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APPROVED CAMPUS: Summit Prep Head of School Rob Gronniger stands in front of the planned campus.
SBJ photo by WES HAMILTON
APPROVED CAMPUS: Summit Prep Head of School Rob Gronniger stands in front of the planned campus.

City Beat: Rezoning triggers Summit Preparatory acquisition

The former Mercy fitness center on Walnut Lawn would allow for growth past 160 students next year

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Last edited 2:22 p.m., Sept. 28, 2017

Springfield City Council on Sept. 18 unanimously approved The Summit Preparatory School’s rezoning request, opening the door for its new campus.

Council voted 8-0, with Councilman Tom Prater absent, to rezone the former Mercy fitness center at 202 E. Walnut Lawn St. to an office district from a highway commercial district. The new zoning permits use by a school.

Summit Prep expects to finalize the purchase of the six-acre property, which was contingent on the rezoning, before Oct. 1, said Amy Maas, the school’s communications officer. Coldwell Banker real estate agent Mark Patrick is representing the school in the deal, she said.

The school’s current campus, at 2155 W. Chesterfield Blvd., had been owned by Bob Noble before transferring to OakStar Bank in May. Summit Prep officials were unaware of OakStar’s plans, and bank President Randy Johnson declined to comment on OakStar’s ownership of the building.c

For Summit Prep, the Chesterfield Village building has limited room for growth and almost no green space for its nearly 160 students, said school board President Alison Bauer. Those concerns are addressed at the Walnut Lawn property.

“There’s a track in the back at our new space that our track and cross country teams will utilize,” Maas said, noting other uses for a playground, basketball courts and garden.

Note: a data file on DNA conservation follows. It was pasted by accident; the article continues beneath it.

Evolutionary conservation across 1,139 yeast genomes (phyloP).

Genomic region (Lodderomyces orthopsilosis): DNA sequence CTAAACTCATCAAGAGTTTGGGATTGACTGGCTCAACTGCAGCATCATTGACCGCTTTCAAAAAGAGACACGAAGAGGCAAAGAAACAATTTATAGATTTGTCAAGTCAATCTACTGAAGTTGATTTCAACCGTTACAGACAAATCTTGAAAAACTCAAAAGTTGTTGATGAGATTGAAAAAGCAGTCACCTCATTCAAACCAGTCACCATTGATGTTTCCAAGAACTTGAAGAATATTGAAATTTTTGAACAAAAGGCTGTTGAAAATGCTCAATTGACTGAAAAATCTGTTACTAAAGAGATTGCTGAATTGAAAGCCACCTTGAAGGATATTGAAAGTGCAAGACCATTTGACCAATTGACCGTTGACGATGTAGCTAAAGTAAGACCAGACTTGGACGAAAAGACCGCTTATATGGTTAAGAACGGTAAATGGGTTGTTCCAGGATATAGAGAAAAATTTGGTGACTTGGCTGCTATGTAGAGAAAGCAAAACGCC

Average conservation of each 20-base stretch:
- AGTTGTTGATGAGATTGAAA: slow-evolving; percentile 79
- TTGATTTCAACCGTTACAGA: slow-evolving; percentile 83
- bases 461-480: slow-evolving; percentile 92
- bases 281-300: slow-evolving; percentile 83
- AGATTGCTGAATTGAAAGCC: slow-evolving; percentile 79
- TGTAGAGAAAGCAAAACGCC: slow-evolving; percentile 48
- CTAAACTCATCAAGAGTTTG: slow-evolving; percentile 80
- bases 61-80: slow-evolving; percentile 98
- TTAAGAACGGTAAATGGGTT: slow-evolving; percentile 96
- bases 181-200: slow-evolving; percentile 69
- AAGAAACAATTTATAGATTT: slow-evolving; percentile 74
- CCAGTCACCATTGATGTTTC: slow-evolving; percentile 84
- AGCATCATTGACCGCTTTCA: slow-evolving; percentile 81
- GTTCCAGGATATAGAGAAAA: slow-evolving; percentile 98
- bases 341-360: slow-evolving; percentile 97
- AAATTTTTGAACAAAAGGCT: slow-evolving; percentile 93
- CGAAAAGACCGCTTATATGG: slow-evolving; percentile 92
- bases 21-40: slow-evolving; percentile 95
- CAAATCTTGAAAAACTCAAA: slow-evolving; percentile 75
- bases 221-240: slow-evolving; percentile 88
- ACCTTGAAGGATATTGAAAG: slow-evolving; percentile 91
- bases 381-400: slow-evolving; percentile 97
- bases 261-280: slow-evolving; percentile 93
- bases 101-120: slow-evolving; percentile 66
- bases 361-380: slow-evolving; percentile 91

Maas said the purchase and renovations are budgeted to cost up to $5 million. She said Summit Prep would finish the current school year in Chesterfield Village.

New projects
Council also unanimously approved a contract with Jefferson City-based Gredell Engineering Resources Inc. for the design and permitting of additional waste disposal space and improved environmental management systems at the city sanitary landfill. The project is budgeted at $1.35 million.

The $940,000 first phase is expected to wrap within 18-36 months, according to council documents. The remaining funds requested will be used as contingency for additional phases of the work to cover updates to the groundwater monitoring system, and leachate and stormwater management.

Council members also unanimously approved a $275,000 grant from the Missouri Foundation for Health to the Springfield-Greene County Health Department over the next two years. First presented at the Sept. 5 meeting, Jon Mooney, the department’s administrator for chronic disease prevention, detailed the objectives.

“The first goal is to assist the department to further improve the areas of workforce development and data information systems as we carry out the role of the community health strategist,” Mooney said.

Funding also would support a community health equity index.

“It’s a tool designed to inform decision-making by examining the health impacts that result from the relationships between neighborhood conditions, health behaviors and health outcomes,” Mooney said. “It’s a truly innovative project that we have not seen anywhere else in the country.”   

Pit bull laws
The meeting audience overflowed into a conference room and out the hall of the first floor of Springfield’s historic City Hall. Over 50 people signed up to address council members about proposed changes to the pit bull dog provisions under Chapter 18 of the city code. Among them were Kristin and Travis Atwell, whose children were attacked by pit bulls in July, and Carrie Galvan, certified dog trainer and owner of Precious Canines. Most spoke in favor of keeping regulations the same.

Currently, pit bull owners must pay an annual registration fee of $50, have their pit bull spayed or neutered and provide documentary proof of those conditions to the city animal shelter. In addition, pit bulls must be implanted with a microchip. If changes are approved at the Oct. 2 meeting, pit bull dogs would be prohibited within city limits. Current owners would be able to keep their dogs if they meet documentary requirements.

Councilwoman Kristi Fulnecky said it seemed the responsible dog owners were the ones being punished, while Councilman Craig Hosmer noted violations under the current law. He questioned how the city could enforce even more without the money to hire additional animal control officers.

“A few years ago, we went and looked at St. Joseph, which has a pit bull ban there, and for the city size of St. Joe, they’ve got 50 percent more officers,” said Kevin Gipson, director of the Health Department, who presented the proposal to council. “I can tell you that we’re very understaffed.”

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